Lure of the Temptress

Matt Barton's picture

Lure of the Tempress: Screenshot from the first part of Lure of the Temptress, dialogue screen.Lure of the Tempress: Screenshot from the first part of Lure of the Temptress, dialogue screen.

Lure of the Temptress was the debut of a new British GAG developer called Revolution Software. The game appeared in 1992, the same year Lucas Arts released its classic Indiana Jones and the Fate of Atlantis, and two years after The Secret of Monkey Island and Loom. Around the same time, Sierra was releasing the fifth installment of King's Quest. In short, Lure was part of what we might call the early "Golden Age" of GAGs, when a few major companies were putting out very innovative work--but when a smaller company like Revolution (or Cyberdreams with their Darkseed game) was still able to make their presence felt with an innovative title. Lure was (and remains) a popular title for the Amiga platform, and even the DOS version I played had an Amiga-like quality to the graphics.

Lure's big gimmick is an engine called "Virtual Theater." Revolution describes this innovation on their website:

Quote:

VT allowed in-game characters to wander around the gameworld indepently of each other, living their own lives and doing their own thing. Another feature allowed the player to give direct orders to Helper characters - in this case Ratpouch - who would then go off to perform the task. These technology concepts were certainly unique, though Revolution were not sure how to develop them further in subsequent games.

Hype aside, what this means is that NPCs wander about the village, often bumping into each other. To succeed, the player has to chat up every occupant in a sort of needle-in-a-haystack approach to find out who has the clue to advance the plot. Thankfully, there aren't that many characters, but the result is still tedium. I had to wander all around the village's 20 odd rooms just to find some lame character that (for whatever reason) had the relevant piece of the puzzle to move the plot forward. Apparently, much was made of the fact that you could "eavesdrop" on conversations, but there is only one spot in the game where this is implemented--and rather poorly at that. In a sentence, Lure of the Temptress should be recognized for its ambition, but not much else.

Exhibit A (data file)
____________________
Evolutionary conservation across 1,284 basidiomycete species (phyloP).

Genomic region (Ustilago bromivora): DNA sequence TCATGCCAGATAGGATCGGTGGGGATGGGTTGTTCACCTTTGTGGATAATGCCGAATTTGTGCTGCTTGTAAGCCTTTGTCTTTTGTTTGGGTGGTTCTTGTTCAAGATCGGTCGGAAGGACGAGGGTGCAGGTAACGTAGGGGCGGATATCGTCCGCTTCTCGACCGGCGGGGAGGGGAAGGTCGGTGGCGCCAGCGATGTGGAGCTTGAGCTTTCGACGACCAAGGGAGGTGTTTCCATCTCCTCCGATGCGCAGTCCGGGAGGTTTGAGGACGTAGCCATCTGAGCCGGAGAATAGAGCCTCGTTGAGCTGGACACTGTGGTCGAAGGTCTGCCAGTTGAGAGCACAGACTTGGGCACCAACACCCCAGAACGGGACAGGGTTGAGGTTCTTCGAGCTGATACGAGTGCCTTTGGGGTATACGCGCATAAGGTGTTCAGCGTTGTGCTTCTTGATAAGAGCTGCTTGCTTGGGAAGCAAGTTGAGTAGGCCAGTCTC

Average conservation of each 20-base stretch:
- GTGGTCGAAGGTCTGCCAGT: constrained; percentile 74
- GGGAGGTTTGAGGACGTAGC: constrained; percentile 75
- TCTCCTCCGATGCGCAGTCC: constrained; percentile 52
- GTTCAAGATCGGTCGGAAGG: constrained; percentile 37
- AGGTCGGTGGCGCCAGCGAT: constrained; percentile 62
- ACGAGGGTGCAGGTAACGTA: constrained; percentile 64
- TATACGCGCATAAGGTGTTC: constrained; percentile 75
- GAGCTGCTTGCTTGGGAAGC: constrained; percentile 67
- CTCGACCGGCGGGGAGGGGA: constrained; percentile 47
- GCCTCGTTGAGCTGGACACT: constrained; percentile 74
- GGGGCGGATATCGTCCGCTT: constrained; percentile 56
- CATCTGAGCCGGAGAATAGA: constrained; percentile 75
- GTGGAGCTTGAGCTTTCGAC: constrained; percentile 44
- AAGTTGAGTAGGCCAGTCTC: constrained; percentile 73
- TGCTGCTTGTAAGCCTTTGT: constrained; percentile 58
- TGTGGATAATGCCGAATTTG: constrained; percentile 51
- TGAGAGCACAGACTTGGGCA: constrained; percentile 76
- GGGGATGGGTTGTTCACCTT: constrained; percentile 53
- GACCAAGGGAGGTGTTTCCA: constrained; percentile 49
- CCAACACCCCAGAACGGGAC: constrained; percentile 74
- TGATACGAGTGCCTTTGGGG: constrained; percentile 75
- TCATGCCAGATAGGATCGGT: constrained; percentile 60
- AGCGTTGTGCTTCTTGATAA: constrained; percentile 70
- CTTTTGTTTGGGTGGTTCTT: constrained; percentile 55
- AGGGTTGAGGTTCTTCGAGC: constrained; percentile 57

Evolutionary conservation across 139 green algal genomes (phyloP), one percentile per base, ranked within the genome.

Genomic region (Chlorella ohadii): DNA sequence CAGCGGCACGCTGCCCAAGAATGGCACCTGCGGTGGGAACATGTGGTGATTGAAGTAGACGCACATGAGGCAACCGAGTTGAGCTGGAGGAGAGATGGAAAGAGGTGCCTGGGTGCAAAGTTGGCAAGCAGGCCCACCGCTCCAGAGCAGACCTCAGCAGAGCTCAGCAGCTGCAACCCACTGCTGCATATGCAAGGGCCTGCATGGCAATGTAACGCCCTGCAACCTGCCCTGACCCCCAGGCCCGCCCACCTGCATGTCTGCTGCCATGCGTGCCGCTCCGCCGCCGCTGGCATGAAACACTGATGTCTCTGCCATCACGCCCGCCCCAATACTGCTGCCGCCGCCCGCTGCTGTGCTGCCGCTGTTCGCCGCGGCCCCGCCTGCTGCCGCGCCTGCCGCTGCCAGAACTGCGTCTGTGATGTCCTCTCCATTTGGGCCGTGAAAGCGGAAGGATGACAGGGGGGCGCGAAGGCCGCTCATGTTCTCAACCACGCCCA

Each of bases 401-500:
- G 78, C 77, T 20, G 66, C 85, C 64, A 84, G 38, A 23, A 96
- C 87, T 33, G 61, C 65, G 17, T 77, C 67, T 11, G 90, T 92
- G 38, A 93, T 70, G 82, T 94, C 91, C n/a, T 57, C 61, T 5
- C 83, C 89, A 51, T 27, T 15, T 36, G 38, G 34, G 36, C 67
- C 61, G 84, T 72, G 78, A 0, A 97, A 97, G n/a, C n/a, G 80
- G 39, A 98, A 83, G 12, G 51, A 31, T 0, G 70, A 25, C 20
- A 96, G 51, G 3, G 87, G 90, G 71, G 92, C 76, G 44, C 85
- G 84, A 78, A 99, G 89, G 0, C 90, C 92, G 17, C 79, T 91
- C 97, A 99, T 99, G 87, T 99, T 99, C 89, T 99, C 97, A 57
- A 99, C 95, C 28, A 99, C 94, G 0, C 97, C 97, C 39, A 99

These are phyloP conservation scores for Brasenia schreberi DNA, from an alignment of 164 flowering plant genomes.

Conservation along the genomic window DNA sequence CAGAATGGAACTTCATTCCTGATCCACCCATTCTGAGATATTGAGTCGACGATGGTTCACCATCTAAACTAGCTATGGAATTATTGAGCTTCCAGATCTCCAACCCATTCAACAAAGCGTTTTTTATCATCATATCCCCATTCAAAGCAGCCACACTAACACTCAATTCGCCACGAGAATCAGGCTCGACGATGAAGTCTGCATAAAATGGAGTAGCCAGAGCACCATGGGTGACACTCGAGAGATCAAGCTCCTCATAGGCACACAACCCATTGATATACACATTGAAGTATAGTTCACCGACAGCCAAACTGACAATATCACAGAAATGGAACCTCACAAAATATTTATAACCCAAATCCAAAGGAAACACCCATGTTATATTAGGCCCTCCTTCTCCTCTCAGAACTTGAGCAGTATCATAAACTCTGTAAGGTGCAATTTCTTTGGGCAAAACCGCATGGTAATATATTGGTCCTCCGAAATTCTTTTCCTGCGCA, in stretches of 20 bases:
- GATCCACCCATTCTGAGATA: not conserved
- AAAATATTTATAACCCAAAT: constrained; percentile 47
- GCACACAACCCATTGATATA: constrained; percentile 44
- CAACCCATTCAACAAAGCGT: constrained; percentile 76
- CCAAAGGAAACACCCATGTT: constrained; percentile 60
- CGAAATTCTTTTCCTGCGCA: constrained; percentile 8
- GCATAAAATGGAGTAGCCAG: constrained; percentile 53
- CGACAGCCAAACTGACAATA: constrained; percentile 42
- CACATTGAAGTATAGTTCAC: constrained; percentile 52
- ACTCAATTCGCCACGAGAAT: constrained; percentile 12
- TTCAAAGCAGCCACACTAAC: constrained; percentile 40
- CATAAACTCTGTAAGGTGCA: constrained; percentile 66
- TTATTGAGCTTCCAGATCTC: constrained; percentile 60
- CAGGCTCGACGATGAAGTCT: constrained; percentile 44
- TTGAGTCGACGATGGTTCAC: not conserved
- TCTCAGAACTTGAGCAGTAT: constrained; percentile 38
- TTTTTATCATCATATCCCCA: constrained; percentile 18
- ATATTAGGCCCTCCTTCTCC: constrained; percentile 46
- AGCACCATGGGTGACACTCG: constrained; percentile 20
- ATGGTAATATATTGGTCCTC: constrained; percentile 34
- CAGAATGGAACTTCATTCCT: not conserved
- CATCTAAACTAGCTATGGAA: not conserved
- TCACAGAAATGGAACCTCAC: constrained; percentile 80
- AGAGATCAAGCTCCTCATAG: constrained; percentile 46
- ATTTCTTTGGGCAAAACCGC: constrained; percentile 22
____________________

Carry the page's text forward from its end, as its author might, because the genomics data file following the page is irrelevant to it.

I can't imagine playing Lure without a walkthrough. Indeed, you'd have to be particularly masochistic to try it. Getting anywhere would mean regularly interrogating every member of the village. To make matters worse, the resolution is very poor, which makes the necessary "pixel hunting" a terrible experience. Without a walkthrough, you probably would be unaware of many of the objects you need to operate to advance the plot.

The interface is not as simple or elegant as that found in Revolution's later titles. The player moves the avatar by clicking on where he should go--no problem there. The hard part is manipulating objects and the inventory. The player finds that certain objects or locations can be right-clicked on, which brings up a list of every possible action that can be performed on it. Likewise, the player can "tell" certain NPCs what to do with the same method. Sometimes these commands must be linked together in long chains. It's a neat idea, though not well implemented.

Lure attempts to add variety with two fight scenes. I beat both of these segments the first time (just stand in one place and swipe whenever the beast advances). Many critics of GAGs resent having to perform action sequences. I felt very much as though some of the programmers had been goofing off and decided to implement the fruits of their playfulness into the game. My thought is that if they were going to add these segments, they should've done them right. The Amiga sword-fighting game Death Sword would've been a good model.

The saving grace of Lure of the Temptress is its wry humor and memorable characters. The obvious comparison is to LucasArts, though to call them "identical" would be misleading. I might describe Revolution's humor as more in the Monty Python style (though it is far more pronounced in Beneath a Steel Sky than in this game). Neither game takes itself too seriously.

Lure is interesting from an historical perspective, but Revolution did a much better job with Beneath a Steel Sky.

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Matt Barton
Matt Barton's picture
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Joined: 01/16/2006
Speaking of innovative GAGs,

Speaking of innovative GAGs, I'm really impressed with one for the DS called Hotel Dusk: Room 215. It's one of the neatest and best-implemented DS games I've seen yet; you hold the DS sideways and read it like a book. The game makes excellent use of the dual screens; you really have to see it in action but it's brilliant. I'll try to post more about it when I get further into the game, but so far I'm very impressed with what I see.

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